THIS county has the honor of being the first land sighted by the expedition sent out under the auspices of Sir Walter Raleigh to this continent. Two ships, one called "the Tiger," and the other "the Admiral," commanded by Philip Amadas and Arthur Barlowe, after entering the Ocracocke Inlet, sailed up the sound, and landed on Roanoke Island, now in Dare County, in July, 1584.
The patent from Queen Elizabeth to Sir Walter Raleigh, as well as the report of the officers, is recorded in Hakluyt's Voyages, III., 301.
No people have a clearer, and more perfect record of history than the people of our state. From this time to the present, it is preserved in veritable and intelligible language.
No fabled fugitives from justice, no Norman tyrant with force of arms, no Pizarro bent on spoil and plunder, formed the first civilized settlement of our country; but "men, high-minded men," under the peaceful commission of lawful authority, and with the cordial consent of the native inhabitants of the country,
"-- were the first that ever burst
Into that silent sea."
What a proud record for our contemplation and pride!
Connected with the name of Carteret, is a tradition that this was the refuge of the colony of White, who was the Governor of Roanoke Island In the year 1590, he returned to Carolina, after a visit in England of over a year's duration, but his colony had disappeared.
White only discovered the word "Croaton" carved on the bark of a tree. Doubtless they had become amalgamated with the native Indians, for some of these had blue eyes, and said "their parents could read from a book;" and there are names extant in Carteret corresponding with the names of White's colony.*
Subsequently (1712,) the Indians, especially the Cores and Tuscaroras, waged a bloody and destructive war upon the whites in this region. Much property and many lives were destroyed, among them, John Lawson, the earliest historian of the state. His work was published in London in 1709, and is considered as good authority, giving the best description of North Carolina, its products and natural history.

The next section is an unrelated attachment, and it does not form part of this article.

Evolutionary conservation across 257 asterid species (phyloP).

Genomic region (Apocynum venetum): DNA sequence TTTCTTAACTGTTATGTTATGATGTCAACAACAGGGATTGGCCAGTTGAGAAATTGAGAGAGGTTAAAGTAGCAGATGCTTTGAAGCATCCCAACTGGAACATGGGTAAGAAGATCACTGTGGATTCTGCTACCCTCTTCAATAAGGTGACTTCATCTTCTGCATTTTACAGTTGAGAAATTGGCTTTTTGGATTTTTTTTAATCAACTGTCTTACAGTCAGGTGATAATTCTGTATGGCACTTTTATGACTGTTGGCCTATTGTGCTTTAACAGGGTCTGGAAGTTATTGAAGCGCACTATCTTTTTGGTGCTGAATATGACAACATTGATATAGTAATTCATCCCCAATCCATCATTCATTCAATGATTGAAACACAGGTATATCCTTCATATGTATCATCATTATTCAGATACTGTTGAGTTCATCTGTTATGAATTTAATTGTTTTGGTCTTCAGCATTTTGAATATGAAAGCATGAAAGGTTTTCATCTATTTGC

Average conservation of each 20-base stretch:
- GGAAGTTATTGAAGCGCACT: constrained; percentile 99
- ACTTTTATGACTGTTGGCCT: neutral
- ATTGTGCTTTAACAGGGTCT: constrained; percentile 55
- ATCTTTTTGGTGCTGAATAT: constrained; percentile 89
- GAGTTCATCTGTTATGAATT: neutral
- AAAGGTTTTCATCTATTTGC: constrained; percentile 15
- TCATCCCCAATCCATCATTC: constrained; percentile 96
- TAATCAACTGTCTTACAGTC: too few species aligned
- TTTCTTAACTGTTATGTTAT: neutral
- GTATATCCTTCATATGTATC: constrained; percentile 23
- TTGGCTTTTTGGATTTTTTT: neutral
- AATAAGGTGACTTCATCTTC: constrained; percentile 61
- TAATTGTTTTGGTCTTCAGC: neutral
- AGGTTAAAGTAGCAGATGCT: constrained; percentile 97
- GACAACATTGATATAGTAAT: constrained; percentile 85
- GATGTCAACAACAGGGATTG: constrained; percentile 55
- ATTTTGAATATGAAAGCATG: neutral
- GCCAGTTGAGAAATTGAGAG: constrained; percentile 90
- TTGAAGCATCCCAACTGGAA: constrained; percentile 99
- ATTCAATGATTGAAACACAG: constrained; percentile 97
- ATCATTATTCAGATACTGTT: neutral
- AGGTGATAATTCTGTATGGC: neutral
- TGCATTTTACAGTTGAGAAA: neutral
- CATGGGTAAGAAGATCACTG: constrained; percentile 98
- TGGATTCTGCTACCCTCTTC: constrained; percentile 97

Lawson's book has been so highly appreciated, that the legislature ordered it be reprinted. The original copies are very rare.
He gives a particular account of the manners and customs of the different tribes of Indians of Carolina. The account he gives of their cruelty to prisoners is graphic and terrible, and was most fearfully realized by Lawson in his own person. He says:
"Their cruelties to their prisoners are such as none but Devils out of Hell could invent. They never miss skulping of them, which is to cut the skin from the temples, and taking the whole head of hair along with it. Sometimes they take the top of the skull with it, which they preserve and carefully keep by them for a trophy of their conquest over their enemies. Others keep their enemy's teeth which are taken in war, whilst others split pine into splinters and stick them into the prisoner's body, yet alive, then they light them which burn like so many torches, and in this manner they make him dance around a
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